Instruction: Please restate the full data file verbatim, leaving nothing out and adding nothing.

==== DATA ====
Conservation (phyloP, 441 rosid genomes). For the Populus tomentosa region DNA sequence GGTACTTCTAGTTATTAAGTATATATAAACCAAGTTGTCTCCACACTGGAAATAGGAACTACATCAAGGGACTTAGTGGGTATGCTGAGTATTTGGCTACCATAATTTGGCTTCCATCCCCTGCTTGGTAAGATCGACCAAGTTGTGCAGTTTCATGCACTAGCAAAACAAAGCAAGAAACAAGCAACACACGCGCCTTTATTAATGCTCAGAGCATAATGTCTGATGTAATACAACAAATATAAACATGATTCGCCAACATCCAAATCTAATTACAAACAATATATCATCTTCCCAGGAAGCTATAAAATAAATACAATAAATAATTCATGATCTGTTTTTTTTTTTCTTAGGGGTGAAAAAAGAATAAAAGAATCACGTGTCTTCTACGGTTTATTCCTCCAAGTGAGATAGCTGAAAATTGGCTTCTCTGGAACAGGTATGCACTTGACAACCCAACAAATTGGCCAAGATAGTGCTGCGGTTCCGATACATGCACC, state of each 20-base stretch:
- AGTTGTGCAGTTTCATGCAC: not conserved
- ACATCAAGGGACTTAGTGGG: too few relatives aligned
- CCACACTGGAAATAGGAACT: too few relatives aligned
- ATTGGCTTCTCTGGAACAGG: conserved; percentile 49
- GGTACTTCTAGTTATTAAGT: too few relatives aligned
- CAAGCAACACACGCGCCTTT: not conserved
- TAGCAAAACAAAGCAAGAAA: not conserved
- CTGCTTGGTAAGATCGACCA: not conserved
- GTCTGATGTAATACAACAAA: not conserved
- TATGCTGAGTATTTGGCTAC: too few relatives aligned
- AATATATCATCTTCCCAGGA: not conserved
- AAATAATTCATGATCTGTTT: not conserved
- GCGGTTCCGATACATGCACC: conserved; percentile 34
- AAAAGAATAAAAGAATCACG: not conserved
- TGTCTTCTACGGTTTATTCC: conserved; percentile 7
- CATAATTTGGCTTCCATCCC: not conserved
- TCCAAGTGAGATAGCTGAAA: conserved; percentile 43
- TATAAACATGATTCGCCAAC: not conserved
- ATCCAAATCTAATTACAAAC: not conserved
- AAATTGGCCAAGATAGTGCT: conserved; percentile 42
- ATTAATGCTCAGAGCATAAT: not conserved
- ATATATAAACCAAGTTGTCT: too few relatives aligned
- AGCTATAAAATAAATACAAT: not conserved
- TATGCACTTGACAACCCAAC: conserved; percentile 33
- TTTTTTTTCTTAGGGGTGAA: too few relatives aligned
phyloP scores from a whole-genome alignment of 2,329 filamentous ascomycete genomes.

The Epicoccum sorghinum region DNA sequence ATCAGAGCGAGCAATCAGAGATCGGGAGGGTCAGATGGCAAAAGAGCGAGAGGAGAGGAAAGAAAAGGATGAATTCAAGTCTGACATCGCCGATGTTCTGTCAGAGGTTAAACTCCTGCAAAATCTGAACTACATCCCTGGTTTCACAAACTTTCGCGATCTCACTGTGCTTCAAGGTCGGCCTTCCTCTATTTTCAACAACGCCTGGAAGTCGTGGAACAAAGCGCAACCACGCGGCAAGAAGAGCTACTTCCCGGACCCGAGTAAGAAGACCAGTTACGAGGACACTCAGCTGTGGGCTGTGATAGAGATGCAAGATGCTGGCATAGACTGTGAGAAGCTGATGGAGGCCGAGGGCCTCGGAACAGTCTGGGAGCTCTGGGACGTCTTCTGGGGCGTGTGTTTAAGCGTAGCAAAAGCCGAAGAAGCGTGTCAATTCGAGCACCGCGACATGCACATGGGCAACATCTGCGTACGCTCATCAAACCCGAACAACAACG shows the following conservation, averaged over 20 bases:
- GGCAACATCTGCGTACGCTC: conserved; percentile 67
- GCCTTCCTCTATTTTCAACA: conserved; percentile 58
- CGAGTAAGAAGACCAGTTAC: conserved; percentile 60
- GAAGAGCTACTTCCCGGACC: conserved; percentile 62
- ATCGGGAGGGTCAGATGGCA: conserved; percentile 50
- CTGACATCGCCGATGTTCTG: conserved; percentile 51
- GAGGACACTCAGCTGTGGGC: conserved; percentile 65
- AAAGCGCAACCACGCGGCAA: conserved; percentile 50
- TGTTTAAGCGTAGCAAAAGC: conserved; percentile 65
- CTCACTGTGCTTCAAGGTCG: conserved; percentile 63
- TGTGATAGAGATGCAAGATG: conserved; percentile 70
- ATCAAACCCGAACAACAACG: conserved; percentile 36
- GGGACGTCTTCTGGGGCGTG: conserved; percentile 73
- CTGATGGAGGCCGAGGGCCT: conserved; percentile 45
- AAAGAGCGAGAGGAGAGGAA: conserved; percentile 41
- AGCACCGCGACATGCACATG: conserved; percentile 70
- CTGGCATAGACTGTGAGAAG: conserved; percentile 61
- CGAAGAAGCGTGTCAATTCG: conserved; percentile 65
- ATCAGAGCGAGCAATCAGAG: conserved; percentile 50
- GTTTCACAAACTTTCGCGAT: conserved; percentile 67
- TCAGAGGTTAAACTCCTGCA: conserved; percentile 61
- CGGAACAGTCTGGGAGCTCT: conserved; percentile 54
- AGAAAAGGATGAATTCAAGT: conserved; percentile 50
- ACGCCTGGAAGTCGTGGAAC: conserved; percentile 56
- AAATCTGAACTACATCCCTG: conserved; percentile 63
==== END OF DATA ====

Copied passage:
Conservation (phyloP, 441 rosid genomes). For the Populus tomentosa region DNA sequence GGTACTTCTAGTTATTAAGTATATATAAACCAAGTTGTCTCCACACTGGAAATAGGAACTACATCAAGGGACTTAGTGGGTATGCTGAGTATTTGGCTACCATAATTTGGCTTCCATCCCCTGCTTGGTAAGATCGACCAAGTTGTGCAGTTTCATGCACTAGCAAAACAAAGCAAGAAACAAGCAACACACGCGCCTTTATTAATGCTCAGAGCATAATGTCTGATGTAATACAACAAATATAAACATGATTCGCCAACATCCAAATCTAATTACAAACAATATATCATCTTCCCAGGAAGCTATAAAATAAATACAATAAATAATTCATGATCTGTTTTTTTTTTTCTTAGGGGTGAAAAAAGAATAAAAGAATCACGTGTCTTCTACGGTTTATTCCTCCAAGTGAGATAGCTGAAAATTGGCTTCTCTGGAACAGGTATGCACTTGACAACCCAACAAATTGGCCAAGATAGTGCTGCGGTTCCGATACATGCACC, state of each 20-base stretch:
- AGTTGTGCAGTTTCATGCAC: not conserved
- ACATCAAGGGACTTAGTGGG: too few relatives aligned
- CCACACTGGAAATAGGAACT: too few relatives aligned
- ATTGGCTTCTCTGGAACAGG: conserved; percentile 49
- GGTACTTCTAGTTATTAAGT: too few relatives aligned
- CAAGCAACACACGCGCCTTT: not conserved
- TAGCAAAACAAAGCAAGAAA: not conserved
- CTGCTTGGTAAGATCGACCA: not conserved
- GTCTGATGTAATACAACAAA: not conserved
- TATGCTGAGTATTTGGCTAC: too few relatives aligned
- AATATATCATCTTCCCAGGA: not conserved
- AAATAATTCATGATCTGTTT: not conserved
- GCGGTTCCGATACATGCACC: conserved; percentile 34
- AAAAGAATAAAAGAATCACG: not conserved
- TGTCTTCTACGGTTTATTCC: conserved; percentile 7
- CATAATTTGGCTTCCATCCC: not conserved
- TCCAAGTGAGATAGCTGAAA: conserved; percentile 43
- TATAAACATGATTCGCCAAC: not conserved
- ATCCAAATCTAATTACAAAC: not conserved
- AAATTGGCCAAGATAGTGCT: conserved; percentile 42
- ATTAATGCTCAGAGCATAAT: not conserved
- ATATATAAACCAAGTTGTCT: too few relatives aligned
- AGCTATAAAATAAATACAAT: not conserved
- TATGCACTTGACAACCCAAC: conserved; percentile 33
- TTTTTTTTCTTAGGGGTGAA: too few relatives aligned
phyloP scores from a whole-genome alignment of 2,329 filamentous ascomycete genomes.

The Epicoccum sorghinum region DNA sequence ATCAGAGCGAGCAATCAGAGATCGGGAGGGTCAGATGGCAAAAGAGCGAGAGGAGAGGAAAGAAAAGGATGAATTCAAGTCTGACATCGCCGATGTTCTGTCAGAGGTTAAACTCCTGCAAAATCTGAACTACATCCCTGGTTTCACAAACTTTCGCGATCTCACTGTGCTTCAAGGTCGGCCTTCCTCTATTTTCAACAACGCCTGGAAGTCGTGGAACAAAGCGCAACCACGCGGCAAGAAGAGCTACTTCCCGGACCCGAGTAAGAAGACCAGTTACGAGGACACTCAGCTGTGGGCTGTGATAGAGATGCAAGATGCTGGCATAGACTGTGAGAAGCTGATGGAGGCCGAGGGCCTCGGAACAGTCTGGGAGCTCTGGGACGTCTTCTGGGGCGTGTGTTTAAGCGTAGCAAAAGCCGAAGAAGCGTGTCAATTCGAGCACCGCGACATGCACATGGGCAACATCTGCGTACGCTCATCAAACCCGAACAACAACG shows the following conservation, averaged over 20 bases:
- GGCAACATCTGCGTACGCTC: conserved; percentile 67
- GCCTTCCTCTATTTTCAACA: conserved; percentile 58
- CGAGTAAGAAGACCAGTTAC: conserved; percentile 60
- GAAGAGCTACTTCCCGGACC: conserved; percentile 62
- ATCGGGAGGGTCAGATGGCA: conserved; percentile 50
- CTGACATCGCCGATGTTCTG: conserved; percentile 51
- GAGGACACTCAGCTGTGGGC: conserved; percentile 65
- AAAGCGCAACCACGCGGCAA: conserved; percentile 50
- TGTTTAAGCGTAGCAAAAGC: conserved; percentile 65
- CTCACTGTGCTTCAAGGTCG: conserved; percentile 63
- TGTGATAGAGATGCAAGATG: conserved; percentile 70
- ATCAAACCCGAACAACAACG: conserved; percentile 36
- GGGACGTCTTCTGGGGCGTG: conserved; percentile 73
- CTGATGGAGGCCGAGGGCCT: conserved; percentile 45
- AAAGAGCGAGAGGAGAGGAA: conserved; percentile 41
- AGCACCGCGACATGCACATG: conserved; percentile 70
- CTGGCATAGACTGTGAGAAG: conserved; percentile 61
- CGAAGAAGCGTGTCAATTCG: conserved; percentile 65
- ATCAGAGCGAGCAATCAGAG: conserved; percentile 50
- GTTTCACAAACTTTCGCGAT: conserved; percentile 67
- TCAGAGGTTAAACTCCTGCA: conserved; percentile 61
- CGGAACAGTCTGGGAGCTCT: conserved; percentile 54
- AGAAAAGGATGAATTCAAGT: conserved; percentile 50
- ACGCCTGGAAGTCGTGGAAC: conserved; percentile 56
- AAATCTGAACTACATCCCTG: conserved; percentile 63